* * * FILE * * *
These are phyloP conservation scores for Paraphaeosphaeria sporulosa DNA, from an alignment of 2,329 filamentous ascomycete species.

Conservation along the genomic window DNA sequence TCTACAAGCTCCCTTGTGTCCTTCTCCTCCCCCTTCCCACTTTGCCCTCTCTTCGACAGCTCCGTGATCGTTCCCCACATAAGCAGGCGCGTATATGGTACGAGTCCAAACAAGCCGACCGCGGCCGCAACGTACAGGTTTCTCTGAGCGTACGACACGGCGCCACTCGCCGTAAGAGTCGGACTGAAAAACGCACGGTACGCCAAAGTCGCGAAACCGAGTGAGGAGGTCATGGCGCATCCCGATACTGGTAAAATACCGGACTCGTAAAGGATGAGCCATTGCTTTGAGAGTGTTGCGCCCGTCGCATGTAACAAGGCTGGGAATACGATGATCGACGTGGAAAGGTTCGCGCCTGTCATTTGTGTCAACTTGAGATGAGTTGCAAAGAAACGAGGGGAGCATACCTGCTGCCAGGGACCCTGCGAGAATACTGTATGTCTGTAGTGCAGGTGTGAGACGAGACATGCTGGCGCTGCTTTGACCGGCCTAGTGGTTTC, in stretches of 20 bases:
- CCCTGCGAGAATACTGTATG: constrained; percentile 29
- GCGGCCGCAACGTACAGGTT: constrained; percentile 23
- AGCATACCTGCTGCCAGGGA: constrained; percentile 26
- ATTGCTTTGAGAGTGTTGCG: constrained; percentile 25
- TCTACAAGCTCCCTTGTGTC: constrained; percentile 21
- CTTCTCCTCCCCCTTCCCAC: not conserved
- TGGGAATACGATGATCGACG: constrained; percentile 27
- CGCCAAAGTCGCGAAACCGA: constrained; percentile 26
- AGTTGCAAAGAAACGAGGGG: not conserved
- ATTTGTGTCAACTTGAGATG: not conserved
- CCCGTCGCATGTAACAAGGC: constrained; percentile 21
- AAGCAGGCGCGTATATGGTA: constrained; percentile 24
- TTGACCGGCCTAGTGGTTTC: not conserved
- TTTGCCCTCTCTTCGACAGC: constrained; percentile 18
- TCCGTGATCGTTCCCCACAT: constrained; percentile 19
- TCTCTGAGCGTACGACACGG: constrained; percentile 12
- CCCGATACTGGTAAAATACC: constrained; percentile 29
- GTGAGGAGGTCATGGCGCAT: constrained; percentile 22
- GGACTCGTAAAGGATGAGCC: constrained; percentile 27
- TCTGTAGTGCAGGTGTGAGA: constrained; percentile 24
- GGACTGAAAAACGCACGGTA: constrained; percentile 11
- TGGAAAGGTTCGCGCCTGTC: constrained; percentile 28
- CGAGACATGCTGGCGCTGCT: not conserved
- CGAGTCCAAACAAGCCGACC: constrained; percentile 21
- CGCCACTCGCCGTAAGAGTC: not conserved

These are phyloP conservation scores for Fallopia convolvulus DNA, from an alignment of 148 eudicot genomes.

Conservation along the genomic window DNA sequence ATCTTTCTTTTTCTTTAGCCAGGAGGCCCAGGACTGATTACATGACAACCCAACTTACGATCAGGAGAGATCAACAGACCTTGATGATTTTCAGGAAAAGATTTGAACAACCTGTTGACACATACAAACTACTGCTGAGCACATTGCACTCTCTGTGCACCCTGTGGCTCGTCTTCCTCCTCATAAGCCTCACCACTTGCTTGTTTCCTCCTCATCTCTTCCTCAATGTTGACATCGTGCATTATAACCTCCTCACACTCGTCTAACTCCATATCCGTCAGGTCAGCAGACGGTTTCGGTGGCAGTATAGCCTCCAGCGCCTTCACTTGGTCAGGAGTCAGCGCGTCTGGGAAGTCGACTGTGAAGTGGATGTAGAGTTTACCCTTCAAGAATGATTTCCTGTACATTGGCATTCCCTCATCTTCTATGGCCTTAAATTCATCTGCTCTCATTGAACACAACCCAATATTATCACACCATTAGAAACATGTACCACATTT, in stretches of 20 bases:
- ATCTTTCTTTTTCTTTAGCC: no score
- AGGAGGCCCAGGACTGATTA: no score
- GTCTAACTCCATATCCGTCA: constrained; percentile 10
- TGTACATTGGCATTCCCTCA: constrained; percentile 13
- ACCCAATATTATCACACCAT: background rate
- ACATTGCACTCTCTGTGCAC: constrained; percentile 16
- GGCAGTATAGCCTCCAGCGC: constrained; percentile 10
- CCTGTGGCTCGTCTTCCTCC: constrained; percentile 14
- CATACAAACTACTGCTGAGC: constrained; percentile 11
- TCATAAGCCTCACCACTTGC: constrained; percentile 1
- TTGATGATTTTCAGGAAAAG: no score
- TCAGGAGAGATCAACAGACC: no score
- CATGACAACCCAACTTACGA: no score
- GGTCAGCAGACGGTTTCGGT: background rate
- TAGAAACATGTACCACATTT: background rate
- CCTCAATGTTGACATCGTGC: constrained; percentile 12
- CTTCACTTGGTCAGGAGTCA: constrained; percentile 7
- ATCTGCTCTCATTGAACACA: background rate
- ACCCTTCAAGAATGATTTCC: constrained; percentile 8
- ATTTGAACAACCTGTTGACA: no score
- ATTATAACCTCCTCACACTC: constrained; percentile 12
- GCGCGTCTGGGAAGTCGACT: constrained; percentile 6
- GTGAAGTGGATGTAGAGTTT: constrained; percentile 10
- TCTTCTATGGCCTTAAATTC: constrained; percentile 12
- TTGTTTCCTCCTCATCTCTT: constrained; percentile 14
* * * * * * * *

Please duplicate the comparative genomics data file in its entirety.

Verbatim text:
These are phyloP conservation scores for Paraphaeosphaeria sporulosa DNA, from an alignment of 2,329 filamentous ascomycete species.

Conservation along the genomic window DNA sequence TCTACAAGCTCCCTTGTGTCCTTCTCCTCCCCCTTCCCACTTTGCCCTCTCTTCGACAGCTCCGTGATCGTTCCCCACATAAGCAGGCGCGTATATGGTACGAGTCCAAACAAGCCGACCGCGGCCGCAACGTACAGGTTTCTCTGAGCGTACGACACGGCGCCACTCGCCGTAAGAGTCGGACTGAAAAACGCACGGTACGCCAAAGTCGCGAAACCGAGTGAGGAGGTCATGGCGCATCCCGATACTGGTAAAATACCGGACTCGTAAAGGATGAGCCATTGCTTTGAGAGTGTTGCGCCCGTCGCATGTAACAAGGCTGGGAATACGATGATCGACGTGGAAAGGTTCGCGCCTGTCATTTGTGTCAACTTGAGATGAGTTGCAAAGAAACGAGGGGAGCATACCTGCTGCCAGGGACCCTGCGAGAATACTGTATGTCTGTAGTGCAGGTGTGAGACGAGACATGCTGGCGCTGCTTTGACCGGCCTAGTGGTTTC, in stretches of 20 bases:
- CCCTGCGAGAATACTGTATG: constrained; percentile 29
- GCGGCCGCAACGTACAGGTT: constrained; percentile 23
- AGCATACCTGCTGCCAGGGA: constrained; percentile 26
- ATTGCTTTGAGAGTGTTGCG: constrained; percentile 25
- TCTACAAGCTCCCTTGTGTC: constrained; percentile 21
- CTTCTCCTCCCCCTTCCCAC: not conserved
- TGGGAATACGATGATCGACG: constrained; percentile 27
- CGCCAAAGTCGCGAAACCGA: constrained; percentile 26
- AGTTGCAAAGAAACGAGGGG: not conserved
- ATTTGTGTCAACTTGAGATG: not conserved
- CCCGTCGCATGTAACAAGGC: constrained; percentile 21
- AAGCAGGCGCGTATATGGTA: constrained; percentile 24
- TTGACCGGCCTAGTGGTTTC: not conserved
- TTTGCCCTCTCTTCGACAGC: constrained; percentile 18
- TCCGTGATCGTTCCCCACAT: constrained; percentile 19
- TCTCTGAGCGTACGACACGG: constrained; percentile 12
- CCCGATACTGGTAAAATACC: constrained; percentile 29
- GTGAGGAGGTCATGGCGCAT: constrained; percentile 22
- GGACTCGTAAAGGATGAGCC: constrained; percentile 27
- TCTGTAGTGCAGGTGTGAGA: constrained; percentile 24
- GGACTGAAAAACGCACGGTA: constrained; percentile 11
- TGGAAAGGTTCGCGCCTGTC: constrained; percentile 28
- CGAGACATGCTGGCGCTGCT: not conserved
- CGAGTCCAAACAAGCCGACC: constrained; percentile 21
- CGCCACTCGCCGTAAGAGTC: not conserved

These are phyloP conservation scores for Fallopia convolvulus DNA, from an alignment of 148 eudicot genomes.

Conservation along the genomic window DNA sequence ATCTTTCTTTTTCTTTAGCCAGGAGGCCCAGGACTGATTACATGACAACCCAACTTACGATCAGGAGAGATCAACAGACCTTGATGATTTTCAGGAAAAGATTTGAACAACCTGTTGACACATACAAACTACTGCTGAGCACATTGCACTCTCTGTGCACCCTGTGGCTCGTCTTCCTCCTCATAAGCCTCACCACTTGCTTGTTTCCTCCTCATCTCTTCCTCAATGTTGACATCGTGCATTATAACCTCCTCACACTCGTCTAACTCCATATCCGTCAGGTCAGCAGACGGTTTCGGTGGCAGTATAGCCTCCAGCGCCTTCACTTGGTCAGGAGTCAGCGCGTCTGGGAAGTCGACTGTGAAGTGGATGTAGAGTTTACCCTTCAAGAATGATTTCCTGTACATTGGCATTCCCTCATCTTCTATGGCCTTAAATTCATCTGCTCTCATTGAACACAACCCAATATTATCACACCATTAGAAACATGTACCACATTT, in stretches of 20 bases:
- ATCTTTCTTTTTCTTTAGCC: no score
- AGGAGGCCCAGGACTGATTA: no score
- GTCTAACTCCATATCCGTCA: constrained; percentile 10
- TGTACATTGGCATTCCCTCA: constrained; percentile 13
- ACCCAATATTATCACACCAT: background rate
- ACATTGCACTCTCTGTGCAC: constrained; percentile 16
- GGCAGTATAGCCTCCAGCGC: constrained; percentile 10
- CCTGTGGCTCGTCTTCCTCC: constrained; percentile 14
- CATACAAACTACTGCTGAGC: constrained; percentile 11
- TCATAAGCCTCACCACTTGC: constrained; percentile 1
- TTGATGATTTTCAGGAAAAG: no score
- TCAGGAGAGATCAACAGACC: no score
- CATGACAACCCAACTTACGA: no score
- GGTCAGCAGACGGTTTCGGT: background rate
- TAGAAACATGTACCACATTT: background rate
- CCTCAATGTTGACATCGTGC: constrained; percentile 12
- CTTCACTTGGTCAGGAGTCA: constrained; percentile 7
- ATCTGCTCTCATTGAACACA: background rate
- ACCCTTCAAGAATGATTTCC: constrained; percentile 8
- ATTTGAACAACCTGTTGACA: no score
- ATTATAACCTCCTCACACTC: constrained; percentile 12
- GCGCGTCTGGGAAGTCGACT: constrained; percentile 6
- GTGAAGTGGATGTAGAGTTT: constrained; percentile 10
- TCTTCTATGGCCTTAAATTC: constrained; percentile 12
- TTGTTTCCTCCTCATCTCTT: constrained; percentile 14